While many of us know meditation as a relaxation technique, the benefits of it go far beyond just that. As this ancient practice gains popularity all over the world, more investigation into what it can do for us is happening every day. Below are some promising findings of the benefits of meditation and some resources to help develop your practice.

Benefits of Meditation

Meditation is a mind-body practice that allows us to feel increased calm and relaxation. Through the use of breath awareness, bodily sensations, or mantras, we can find a single point of reference to help still the mind. As we practice this technique, we experience many mental, emotional, and physical benefits. Here are the benefits of meditation that can have a great impact on our overall well-being:


  • Increased attention span: Meditation encourages a quieting of the mind and a single point of focus that can retrain us to stay focused on one thing for an extended period of time. One review found that meditation may even reverse patterns in the area of the brain associated with mind-wandering, and can actually help create structural changes in the brain to improve focus and concentration.
  • Reduced age-related brain degeneration: As we age, our brains shrink in volume causing memory loss, decreased ability to focus, and impaired problem-solving ability. One study showed that long-term meditators had better-preserved brains than non-meditators as they aged. Recent research also confirmed through brain scans that 50-year-old meditators had comparable brain volume as 25-year-olds in various parts of the brain. Additionally, a review of 12 studies found that multiple meditation styles may offset age-related cognitive decline and may increase cognitive capabilities in older adults.


  • Stress reduction: Meditation gives us a moment to be still during the course of a busy day. That small break can help us reduce our stress levels. One study showed that meditation was as effective as physical activity in reducing stress levels. Additionally, in occupational settings, people who regularly practiced transcendental meditation showed improvement in stress levels and general health. They also showed a decrease in anxiety, job tension, insomnia, fatigue, and cigarette and hard liquor use.
  • Reduced anxiety: A decrease in stress often leads to a decrease in anxiety. As meditation quiets the mind, the racing thoughts of anxiety can be relieved. Mindfulness meditation, in particular, is associated with lower levels of anxiety even three years after introduction to the technique. A review study also found that the use of mindfulness meditation is comparable to the effects of medication to treat anxiety.
  • Increased social connection and emotional intelligence: Practicing meditation techniques such as loving-kindness meditation has been shown to increase daily experiences of positive emotions, leading to increased mindfulness, purpose in life, and social support. Even just a few minutes of loving-kindness meditation can increase feelings of social connection and positivity toward other individuals. A review of 22 studies also found that kindness-based meditations increased self-compassion and compassion for others.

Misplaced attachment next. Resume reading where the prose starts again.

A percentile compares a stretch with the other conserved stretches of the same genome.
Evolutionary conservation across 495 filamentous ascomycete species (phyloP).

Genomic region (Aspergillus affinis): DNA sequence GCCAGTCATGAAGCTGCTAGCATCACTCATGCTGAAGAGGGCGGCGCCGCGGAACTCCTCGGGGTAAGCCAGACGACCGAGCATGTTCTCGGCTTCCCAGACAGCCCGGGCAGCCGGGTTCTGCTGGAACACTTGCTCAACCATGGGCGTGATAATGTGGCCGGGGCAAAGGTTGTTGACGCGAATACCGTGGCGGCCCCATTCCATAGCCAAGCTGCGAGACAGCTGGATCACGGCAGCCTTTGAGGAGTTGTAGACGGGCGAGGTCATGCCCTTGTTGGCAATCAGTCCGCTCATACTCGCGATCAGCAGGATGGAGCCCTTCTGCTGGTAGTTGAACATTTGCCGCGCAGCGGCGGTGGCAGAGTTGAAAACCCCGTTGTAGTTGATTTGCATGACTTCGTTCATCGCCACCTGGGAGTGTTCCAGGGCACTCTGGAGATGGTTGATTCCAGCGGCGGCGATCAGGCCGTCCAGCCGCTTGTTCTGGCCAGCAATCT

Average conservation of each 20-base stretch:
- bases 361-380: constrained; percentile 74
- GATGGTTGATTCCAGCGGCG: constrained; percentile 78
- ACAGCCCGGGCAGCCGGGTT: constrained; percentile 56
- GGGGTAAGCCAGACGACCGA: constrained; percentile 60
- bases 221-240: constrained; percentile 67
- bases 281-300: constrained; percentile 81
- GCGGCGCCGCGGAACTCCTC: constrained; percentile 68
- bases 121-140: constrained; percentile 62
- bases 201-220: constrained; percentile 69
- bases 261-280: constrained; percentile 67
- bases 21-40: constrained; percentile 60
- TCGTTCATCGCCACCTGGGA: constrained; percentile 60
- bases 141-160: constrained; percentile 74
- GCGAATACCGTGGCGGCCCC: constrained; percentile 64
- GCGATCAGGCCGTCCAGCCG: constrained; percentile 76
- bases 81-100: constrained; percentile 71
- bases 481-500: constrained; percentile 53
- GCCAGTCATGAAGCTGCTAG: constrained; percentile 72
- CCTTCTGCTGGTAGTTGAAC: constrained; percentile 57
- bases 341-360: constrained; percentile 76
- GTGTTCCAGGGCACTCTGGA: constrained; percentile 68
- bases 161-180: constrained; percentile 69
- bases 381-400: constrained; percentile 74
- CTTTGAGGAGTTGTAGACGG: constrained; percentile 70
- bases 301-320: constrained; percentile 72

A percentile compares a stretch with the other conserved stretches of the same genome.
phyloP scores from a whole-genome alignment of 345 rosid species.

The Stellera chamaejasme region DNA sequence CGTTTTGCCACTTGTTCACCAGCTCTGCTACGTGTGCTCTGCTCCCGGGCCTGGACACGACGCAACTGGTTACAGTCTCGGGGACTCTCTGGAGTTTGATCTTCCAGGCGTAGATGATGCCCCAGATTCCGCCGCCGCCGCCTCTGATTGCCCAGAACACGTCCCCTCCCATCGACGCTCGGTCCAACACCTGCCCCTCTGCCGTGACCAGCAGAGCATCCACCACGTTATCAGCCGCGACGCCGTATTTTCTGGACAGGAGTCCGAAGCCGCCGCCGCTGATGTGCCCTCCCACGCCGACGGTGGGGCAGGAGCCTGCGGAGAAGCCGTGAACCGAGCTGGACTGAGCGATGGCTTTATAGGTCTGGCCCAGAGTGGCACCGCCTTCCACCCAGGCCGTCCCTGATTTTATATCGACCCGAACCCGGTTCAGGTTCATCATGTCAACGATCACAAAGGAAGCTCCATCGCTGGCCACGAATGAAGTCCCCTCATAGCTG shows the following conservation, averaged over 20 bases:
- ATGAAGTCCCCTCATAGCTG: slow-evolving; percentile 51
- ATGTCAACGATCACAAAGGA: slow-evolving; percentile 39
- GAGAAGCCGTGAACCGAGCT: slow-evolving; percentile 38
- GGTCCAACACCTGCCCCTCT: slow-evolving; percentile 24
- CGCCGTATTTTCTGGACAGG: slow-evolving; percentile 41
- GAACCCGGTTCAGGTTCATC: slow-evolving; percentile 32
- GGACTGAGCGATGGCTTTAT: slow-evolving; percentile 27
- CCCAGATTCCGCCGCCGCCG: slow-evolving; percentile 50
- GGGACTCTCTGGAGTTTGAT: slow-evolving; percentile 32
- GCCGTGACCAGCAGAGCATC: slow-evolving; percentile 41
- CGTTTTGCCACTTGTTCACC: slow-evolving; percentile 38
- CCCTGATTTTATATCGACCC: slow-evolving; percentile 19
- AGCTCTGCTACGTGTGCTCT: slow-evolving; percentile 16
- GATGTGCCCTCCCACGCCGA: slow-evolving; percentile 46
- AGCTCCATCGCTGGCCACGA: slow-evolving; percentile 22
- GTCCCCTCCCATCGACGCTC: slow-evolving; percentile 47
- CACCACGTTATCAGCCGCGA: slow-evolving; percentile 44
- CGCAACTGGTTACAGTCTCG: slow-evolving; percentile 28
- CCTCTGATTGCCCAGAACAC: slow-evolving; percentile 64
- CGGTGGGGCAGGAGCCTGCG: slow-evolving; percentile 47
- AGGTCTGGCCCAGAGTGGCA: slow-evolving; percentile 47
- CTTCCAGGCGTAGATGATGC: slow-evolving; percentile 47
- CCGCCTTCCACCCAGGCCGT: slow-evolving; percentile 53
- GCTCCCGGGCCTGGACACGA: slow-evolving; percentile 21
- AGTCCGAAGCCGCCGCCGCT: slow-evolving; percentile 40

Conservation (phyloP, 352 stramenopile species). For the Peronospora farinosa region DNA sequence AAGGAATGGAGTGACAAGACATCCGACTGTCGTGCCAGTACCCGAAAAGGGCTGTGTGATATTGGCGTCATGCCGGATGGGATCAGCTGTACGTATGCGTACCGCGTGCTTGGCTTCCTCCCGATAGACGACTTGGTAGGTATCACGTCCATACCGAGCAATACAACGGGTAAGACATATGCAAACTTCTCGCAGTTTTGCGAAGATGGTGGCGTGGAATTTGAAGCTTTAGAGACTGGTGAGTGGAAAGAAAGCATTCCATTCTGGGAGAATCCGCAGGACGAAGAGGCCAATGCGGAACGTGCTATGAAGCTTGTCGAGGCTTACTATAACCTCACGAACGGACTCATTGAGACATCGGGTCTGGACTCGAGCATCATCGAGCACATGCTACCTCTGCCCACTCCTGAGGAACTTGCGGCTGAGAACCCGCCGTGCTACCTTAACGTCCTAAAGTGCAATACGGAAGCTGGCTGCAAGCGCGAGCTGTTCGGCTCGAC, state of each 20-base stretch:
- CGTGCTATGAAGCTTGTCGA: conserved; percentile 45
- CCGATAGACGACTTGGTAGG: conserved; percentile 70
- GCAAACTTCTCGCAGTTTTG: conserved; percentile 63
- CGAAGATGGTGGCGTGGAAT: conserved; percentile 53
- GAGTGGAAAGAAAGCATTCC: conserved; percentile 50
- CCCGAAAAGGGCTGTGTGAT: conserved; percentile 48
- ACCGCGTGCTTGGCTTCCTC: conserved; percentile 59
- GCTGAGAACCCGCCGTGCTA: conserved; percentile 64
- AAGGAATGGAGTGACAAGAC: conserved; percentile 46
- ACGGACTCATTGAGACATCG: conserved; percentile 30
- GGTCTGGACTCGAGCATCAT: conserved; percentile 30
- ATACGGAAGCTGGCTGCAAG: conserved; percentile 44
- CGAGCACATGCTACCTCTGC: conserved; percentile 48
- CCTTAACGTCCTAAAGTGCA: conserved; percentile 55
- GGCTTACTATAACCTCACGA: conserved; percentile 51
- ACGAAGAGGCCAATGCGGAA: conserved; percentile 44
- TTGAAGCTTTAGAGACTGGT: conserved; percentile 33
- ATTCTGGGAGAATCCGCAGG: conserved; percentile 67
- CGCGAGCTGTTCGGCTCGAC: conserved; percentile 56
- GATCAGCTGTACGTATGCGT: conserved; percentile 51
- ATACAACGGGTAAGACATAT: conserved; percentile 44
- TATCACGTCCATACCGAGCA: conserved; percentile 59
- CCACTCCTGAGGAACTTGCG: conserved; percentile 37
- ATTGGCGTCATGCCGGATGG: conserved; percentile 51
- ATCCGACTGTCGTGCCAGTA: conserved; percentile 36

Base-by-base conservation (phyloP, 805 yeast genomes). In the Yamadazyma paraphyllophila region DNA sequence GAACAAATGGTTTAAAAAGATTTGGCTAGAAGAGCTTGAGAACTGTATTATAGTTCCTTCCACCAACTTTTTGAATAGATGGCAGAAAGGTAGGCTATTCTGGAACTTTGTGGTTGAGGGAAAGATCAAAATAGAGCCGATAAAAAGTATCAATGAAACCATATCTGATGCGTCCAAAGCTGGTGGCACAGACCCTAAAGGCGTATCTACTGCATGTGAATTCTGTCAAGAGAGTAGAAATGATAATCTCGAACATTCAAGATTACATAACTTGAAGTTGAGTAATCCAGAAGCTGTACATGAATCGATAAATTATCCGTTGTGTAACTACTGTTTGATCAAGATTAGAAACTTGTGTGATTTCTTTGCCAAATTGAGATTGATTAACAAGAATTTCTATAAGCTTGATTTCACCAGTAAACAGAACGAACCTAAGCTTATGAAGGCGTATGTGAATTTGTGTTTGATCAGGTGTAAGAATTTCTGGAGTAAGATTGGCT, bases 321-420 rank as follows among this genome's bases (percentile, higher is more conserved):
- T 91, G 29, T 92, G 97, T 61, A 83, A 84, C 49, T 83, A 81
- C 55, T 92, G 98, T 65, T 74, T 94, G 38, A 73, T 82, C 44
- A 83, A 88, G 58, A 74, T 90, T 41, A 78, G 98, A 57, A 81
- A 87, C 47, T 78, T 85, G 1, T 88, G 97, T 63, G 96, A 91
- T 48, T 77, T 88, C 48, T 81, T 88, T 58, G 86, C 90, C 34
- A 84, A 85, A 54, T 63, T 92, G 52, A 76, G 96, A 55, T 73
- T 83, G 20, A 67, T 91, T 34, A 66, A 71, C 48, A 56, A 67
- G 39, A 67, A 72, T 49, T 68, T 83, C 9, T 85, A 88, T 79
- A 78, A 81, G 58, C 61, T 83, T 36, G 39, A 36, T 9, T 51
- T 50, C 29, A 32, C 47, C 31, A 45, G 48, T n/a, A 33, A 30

• Increased body satisfaction: After a brief three-week exposure to self-compassion meditation training, women experienced reductions in body dissatisfaction, body shame, and contingent self-worth based on appearance. They also showed gains in self-compassion and body appreciation.
  • Improved sleep: Mindfulness meditation, used within either mindfulness-based stress reduction (MBSR) or mindfulness-based therapy for insomnia (MBTI) programs, can be successfully used as a treatment of insomnia with potentially long-lasting results. MBTI, especially, has shown long-term improvement in the time it takes to fall asleep, and total sleep time for people who practice it.
  • Improved pain management: In one study, mindfulness meditation reduced all subjects’ pain intensity from 11 to 70%, and pain unpleasantness ratings from 20 to 93% after just four days of training. A review of 47 trials also found a reduction in complaints of chronic or intermittent pain when practicing mindfulness meditation.

The benefits of meditation are hard to ignore, and with so many ways to explore meditation, it is a great practice for anyone to use. If you are new to meditation, check out these meditation techniques for beginners. If you are experienced with meditation, try these 3 ways to deepen your meditative state.

Cindy Duke

Cindy is a freelance writer living in the San Francisco Bay Area with her husband and two pets. After completing her undergraduate studies in English education at Chico State University, and her graduate studies in middle level education at Walden University, she spent eleven years as a middle school English teacher and instructional coach. When she began to struggle with her physical and mental health, she became passionate about learning how to take care of her body and mind. Eight years since starting that journey, she has studied at the Institute for Integrative Nutrition, become certified in both PiYo and CIZE formats, left the teaching profession, pursued her dream of writing, and developed a deep love of yoga. When she’s not reading, writing, cooking, or watching the San Francisco Giants play, you can find her rolling out her mat to practice her favorite style of yoga: yin.

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